The difference between "being X-ist" and "saying X-ist thing" is basically predicated on having a "persistent belief that X" or having a "momentary belief that X". (I'm using "belief" in the philosophical sense.)
Which is just silly. Facts remain facts even if we don't like them. And we can't honestly discuss certain facts without sounding racist.
Here is a real example. "On average, blacks have lower IQs than whites." How careful do you have to be when saying this? Very, you could get into a lot of trouble. However this statement actually happens to be true, and repeatedly demonstrated in various places in various ways. With some bizarre consequences. For example the Supreme Court has ruled that it is illegal to make an IQ test be part of a job hiring practice because allowing it will discriminate against blacks. Don't believe me? Go read http://en.wikipedia.org/wiki/Griggs_v._Duke_Power_Co.!
But we can't even say facts like this in public. And if we can't say it, we can't start asking honest questions why it happens. And without asking them, we can't begin having honest conversations about what we can reasonably do to address the issue. Instead we're stuck at name calling and denial of reality. (And telling people who actually are racist that they can't talk about their racism doesn't actually reduce their racism - it just increases their resentment of the larger society, which ironically they are somewhat likely to take out on the group they are racist against!)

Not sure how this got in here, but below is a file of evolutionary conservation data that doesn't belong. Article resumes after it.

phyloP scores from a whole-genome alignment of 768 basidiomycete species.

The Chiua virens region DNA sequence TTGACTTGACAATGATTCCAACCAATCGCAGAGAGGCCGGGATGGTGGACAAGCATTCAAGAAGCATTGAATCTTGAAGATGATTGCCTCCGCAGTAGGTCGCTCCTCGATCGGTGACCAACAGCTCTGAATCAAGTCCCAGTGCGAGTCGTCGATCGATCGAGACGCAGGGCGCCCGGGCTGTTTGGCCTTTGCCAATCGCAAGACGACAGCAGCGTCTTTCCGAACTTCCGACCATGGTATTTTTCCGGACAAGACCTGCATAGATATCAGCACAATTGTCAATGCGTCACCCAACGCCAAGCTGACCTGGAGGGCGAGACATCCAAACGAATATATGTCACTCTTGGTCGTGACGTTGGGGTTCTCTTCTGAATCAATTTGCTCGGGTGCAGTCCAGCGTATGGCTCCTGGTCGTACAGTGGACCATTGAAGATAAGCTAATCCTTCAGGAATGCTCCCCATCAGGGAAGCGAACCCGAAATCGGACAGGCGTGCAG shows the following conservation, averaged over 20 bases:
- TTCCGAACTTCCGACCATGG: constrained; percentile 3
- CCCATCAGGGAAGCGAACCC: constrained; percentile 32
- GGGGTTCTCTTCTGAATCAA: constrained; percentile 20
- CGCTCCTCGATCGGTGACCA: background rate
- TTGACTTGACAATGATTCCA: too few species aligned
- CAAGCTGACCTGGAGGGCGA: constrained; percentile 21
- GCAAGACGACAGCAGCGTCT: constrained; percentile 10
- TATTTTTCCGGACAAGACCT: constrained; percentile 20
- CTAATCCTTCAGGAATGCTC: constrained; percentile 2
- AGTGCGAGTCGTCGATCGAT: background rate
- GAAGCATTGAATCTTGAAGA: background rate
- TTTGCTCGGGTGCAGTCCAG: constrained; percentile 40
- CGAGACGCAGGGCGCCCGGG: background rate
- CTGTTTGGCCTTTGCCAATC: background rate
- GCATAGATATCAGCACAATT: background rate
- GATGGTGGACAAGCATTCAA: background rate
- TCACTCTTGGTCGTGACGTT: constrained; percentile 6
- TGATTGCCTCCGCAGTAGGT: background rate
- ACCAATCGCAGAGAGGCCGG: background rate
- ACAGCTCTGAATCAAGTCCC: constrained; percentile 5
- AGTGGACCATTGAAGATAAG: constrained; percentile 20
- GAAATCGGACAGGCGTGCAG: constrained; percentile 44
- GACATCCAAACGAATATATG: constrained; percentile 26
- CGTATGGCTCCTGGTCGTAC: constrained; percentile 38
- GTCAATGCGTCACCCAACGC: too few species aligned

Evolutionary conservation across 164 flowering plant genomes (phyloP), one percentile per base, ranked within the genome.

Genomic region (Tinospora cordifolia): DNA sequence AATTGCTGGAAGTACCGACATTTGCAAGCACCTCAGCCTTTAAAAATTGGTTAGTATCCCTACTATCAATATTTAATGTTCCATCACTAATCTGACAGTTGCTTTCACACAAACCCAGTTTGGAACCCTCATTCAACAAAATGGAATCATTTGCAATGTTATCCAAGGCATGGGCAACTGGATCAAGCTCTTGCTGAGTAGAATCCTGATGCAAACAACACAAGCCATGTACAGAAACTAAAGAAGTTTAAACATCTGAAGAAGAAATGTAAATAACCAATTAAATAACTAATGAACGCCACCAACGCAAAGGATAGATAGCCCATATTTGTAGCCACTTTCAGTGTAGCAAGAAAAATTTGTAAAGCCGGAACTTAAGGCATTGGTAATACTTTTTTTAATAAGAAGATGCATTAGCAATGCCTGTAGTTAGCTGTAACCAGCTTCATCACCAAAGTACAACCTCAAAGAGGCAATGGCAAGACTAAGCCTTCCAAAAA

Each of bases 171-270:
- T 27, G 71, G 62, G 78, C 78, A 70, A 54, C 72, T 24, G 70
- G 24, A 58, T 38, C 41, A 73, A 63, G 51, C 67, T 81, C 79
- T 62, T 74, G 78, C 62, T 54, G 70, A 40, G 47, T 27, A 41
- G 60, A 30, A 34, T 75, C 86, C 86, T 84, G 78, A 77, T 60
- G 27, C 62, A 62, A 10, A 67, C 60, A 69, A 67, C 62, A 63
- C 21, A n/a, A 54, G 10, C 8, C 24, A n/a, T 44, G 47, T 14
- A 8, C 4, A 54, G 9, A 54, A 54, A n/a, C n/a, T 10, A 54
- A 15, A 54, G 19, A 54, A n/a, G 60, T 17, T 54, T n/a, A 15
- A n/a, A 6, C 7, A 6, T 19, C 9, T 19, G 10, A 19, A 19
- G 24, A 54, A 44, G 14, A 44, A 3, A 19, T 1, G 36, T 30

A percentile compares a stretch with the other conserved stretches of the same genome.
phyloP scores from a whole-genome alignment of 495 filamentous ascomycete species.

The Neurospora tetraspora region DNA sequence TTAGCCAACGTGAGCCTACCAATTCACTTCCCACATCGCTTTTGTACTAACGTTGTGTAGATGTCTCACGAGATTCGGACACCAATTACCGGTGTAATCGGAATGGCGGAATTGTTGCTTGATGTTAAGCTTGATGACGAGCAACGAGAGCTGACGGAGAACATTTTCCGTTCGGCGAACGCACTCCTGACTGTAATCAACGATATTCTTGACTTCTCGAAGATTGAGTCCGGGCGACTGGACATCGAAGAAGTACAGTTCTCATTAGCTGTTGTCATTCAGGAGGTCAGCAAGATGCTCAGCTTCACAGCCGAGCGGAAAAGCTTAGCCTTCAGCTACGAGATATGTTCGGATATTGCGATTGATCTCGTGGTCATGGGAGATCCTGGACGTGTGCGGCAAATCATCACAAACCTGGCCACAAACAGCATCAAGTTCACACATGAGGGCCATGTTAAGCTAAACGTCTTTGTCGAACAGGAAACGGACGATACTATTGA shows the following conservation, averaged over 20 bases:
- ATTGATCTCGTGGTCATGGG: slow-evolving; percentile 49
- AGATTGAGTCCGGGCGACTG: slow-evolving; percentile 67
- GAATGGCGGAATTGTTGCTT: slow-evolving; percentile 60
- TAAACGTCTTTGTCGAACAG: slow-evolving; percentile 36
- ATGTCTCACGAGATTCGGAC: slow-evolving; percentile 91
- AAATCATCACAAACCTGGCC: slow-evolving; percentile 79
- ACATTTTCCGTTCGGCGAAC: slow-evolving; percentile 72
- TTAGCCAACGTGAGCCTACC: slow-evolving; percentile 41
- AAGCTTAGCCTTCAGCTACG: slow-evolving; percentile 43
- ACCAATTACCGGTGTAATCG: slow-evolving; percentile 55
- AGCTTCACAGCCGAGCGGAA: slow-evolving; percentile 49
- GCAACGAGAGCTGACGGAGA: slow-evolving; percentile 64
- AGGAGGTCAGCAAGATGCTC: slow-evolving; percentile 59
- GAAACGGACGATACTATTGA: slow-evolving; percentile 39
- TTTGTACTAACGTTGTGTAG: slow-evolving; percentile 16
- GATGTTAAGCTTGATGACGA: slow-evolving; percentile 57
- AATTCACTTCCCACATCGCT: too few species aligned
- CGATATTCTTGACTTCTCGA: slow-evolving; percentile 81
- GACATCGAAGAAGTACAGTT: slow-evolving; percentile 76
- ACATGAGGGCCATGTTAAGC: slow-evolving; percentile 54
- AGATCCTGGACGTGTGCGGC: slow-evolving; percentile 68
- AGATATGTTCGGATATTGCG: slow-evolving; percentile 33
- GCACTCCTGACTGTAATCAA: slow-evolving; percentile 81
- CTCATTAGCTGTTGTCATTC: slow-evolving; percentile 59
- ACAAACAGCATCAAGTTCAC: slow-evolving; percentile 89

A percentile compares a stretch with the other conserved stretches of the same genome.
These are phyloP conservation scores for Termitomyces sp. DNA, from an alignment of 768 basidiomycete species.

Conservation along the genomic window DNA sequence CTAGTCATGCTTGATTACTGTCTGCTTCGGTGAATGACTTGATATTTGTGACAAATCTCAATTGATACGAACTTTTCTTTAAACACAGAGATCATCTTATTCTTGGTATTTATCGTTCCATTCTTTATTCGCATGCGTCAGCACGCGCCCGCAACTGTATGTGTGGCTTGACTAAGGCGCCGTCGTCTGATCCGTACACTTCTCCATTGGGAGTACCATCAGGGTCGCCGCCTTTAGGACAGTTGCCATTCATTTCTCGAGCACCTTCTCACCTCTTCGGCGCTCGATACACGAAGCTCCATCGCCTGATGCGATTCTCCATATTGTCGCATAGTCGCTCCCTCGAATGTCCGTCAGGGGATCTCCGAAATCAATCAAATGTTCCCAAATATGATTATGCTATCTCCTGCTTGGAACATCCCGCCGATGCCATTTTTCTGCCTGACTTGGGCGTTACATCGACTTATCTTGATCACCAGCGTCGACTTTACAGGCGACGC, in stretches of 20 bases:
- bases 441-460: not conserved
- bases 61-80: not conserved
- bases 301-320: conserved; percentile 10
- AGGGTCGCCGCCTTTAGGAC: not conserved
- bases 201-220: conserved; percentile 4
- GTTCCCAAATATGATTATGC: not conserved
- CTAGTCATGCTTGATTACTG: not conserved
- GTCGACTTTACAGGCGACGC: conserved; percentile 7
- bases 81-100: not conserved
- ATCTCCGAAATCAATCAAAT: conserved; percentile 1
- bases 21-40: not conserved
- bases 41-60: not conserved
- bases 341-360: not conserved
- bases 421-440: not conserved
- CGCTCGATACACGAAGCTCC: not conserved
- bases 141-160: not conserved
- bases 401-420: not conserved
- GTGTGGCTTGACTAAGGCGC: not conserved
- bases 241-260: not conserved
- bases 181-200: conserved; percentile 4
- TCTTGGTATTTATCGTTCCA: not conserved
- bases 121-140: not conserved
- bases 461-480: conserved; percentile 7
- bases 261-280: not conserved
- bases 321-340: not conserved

It depends not only on your definition of "facts", but on the interpretation of the same, and how that affects policy and decision making. For instance, these too are all "facts".
"Poor people have lower IQ's than rich people"
"Americans have lower IQ's than the Japanese, Italians, Mongolians, British, Austrians and many many others"